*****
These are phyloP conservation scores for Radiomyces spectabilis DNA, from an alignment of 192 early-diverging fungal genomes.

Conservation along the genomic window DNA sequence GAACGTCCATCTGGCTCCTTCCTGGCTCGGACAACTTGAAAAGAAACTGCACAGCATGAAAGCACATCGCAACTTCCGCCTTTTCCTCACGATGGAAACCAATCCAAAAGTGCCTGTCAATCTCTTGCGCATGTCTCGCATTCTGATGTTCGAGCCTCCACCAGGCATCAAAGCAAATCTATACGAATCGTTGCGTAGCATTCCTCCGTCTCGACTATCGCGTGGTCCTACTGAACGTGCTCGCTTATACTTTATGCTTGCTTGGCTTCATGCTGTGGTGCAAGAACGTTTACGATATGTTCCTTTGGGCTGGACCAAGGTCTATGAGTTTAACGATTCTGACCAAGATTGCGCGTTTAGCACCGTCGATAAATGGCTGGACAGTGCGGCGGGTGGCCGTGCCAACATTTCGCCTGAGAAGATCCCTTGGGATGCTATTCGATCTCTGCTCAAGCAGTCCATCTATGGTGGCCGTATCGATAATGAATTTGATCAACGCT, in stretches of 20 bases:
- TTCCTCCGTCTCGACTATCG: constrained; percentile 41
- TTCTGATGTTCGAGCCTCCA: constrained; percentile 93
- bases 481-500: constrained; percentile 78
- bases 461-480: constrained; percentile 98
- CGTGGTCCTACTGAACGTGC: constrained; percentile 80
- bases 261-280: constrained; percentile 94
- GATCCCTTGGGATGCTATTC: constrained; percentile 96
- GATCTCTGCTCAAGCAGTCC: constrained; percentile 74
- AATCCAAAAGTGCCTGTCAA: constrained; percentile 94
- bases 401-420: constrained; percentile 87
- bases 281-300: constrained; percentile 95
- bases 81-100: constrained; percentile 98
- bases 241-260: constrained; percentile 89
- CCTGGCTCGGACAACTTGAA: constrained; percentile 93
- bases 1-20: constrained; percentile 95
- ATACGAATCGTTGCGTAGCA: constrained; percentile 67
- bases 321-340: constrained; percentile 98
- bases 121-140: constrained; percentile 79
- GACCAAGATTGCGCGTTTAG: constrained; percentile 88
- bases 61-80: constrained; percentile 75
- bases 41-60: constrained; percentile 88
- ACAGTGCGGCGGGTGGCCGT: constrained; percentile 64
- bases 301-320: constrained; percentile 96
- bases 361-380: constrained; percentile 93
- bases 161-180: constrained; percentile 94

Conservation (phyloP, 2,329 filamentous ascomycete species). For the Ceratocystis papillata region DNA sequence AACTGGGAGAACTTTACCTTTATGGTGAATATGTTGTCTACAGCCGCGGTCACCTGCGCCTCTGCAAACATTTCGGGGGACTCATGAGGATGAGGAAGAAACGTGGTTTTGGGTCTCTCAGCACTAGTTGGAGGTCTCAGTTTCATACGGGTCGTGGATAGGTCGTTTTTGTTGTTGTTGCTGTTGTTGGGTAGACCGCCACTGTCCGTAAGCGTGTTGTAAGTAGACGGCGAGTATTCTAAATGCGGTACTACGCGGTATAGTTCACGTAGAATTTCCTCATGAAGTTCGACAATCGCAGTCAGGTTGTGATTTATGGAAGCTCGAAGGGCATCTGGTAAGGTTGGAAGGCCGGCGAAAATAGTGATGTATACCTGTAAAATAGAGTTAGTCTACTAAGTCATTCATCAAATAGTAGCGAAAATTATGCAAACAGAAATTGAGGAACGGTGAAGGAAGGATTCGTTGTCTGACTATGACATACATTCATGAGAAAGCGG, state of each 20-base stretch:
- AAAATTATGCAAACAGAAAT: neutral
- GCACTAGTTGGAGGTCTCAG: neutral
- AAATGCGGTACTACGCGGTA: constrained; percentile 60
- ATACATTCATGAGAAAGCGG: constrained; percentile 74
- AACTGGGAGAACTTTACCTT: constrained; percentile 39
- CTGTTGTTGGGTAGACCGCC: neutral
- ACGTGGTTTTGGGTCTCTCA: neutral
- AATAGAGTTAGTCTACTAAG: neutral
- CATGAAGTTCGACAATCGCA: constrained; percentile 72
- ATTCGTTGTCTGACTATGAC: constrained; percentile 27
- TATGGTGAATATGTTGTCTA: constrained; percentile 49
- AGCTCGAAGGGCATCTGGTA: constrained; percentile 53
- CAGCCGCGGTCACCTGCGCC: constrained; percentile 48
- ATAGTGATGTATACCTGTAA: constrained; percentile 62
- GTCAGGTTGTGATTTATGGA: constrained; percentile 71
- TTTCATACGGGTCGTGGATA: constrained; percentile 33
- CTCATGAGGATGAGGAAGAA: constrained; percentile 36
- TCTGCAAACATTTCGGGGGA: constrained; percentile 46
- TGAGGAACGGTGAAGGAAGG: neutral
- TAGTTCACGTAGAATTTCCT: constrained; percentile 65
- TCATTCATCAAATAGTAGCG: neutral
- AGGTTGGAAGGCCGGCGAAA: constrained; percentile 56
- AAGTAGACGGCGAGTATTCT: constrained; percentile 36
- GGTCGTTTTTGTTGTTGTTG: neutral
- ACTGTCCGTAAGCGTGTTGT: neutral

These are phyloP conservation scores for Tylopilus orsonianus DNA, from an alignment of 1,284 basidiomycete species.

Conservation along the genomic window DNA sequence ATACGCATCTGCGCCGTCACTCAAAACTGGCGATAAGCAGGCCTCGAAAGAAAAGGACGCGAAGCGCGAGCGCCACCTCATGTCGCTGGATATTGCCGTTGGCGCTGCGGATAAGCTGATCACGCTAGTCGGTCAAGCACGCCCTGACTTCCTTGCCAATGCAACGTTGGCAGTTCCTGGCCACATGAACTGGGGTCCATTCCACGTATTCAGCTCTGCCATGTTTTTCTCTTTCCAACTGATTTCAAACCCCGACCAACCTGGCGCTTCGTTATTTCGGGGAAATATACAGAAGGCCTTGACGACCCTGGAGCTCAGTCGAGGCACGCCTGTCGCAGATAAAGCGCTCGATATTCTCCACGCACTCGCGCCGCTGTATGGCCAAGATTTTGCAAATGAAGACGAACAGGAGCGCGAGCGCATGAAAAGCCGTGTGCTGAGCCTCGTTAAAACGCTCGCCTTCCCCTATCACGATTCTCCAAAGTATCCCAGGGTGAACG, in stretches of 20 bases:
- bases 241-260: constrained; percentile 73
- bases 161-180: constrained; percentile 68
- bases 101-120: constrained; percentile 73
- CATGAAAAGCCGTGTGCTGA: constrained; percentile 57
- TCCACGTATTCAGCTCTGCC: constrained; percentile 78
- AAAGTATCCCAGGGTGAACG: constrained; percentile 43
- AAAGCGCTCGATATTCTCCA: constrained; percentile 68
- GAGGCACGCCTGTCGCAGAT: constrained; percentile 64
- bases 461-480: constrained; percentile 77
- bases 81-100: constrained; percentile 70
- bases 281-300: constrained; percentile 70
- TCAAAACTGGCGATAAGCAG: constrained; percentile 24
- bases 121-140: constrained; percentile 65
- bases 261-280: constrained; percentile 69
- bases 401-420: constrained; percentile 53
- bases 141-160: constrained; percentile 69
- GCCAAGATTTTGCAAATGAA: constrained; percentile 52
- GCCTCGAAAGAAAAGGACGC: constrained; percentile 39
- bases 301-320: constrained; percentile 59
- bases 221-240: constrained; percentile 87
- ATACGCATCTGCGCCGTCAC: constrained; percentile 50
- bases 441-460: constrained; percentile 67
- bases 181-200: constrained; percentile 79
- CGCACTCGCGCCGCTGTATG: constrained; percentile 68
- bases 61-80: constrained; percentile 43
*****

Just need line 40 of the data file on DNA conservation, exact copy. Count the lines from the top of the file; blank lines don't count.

- AGCTCGAAGGGCATCTGGTA: constrained; percentile 53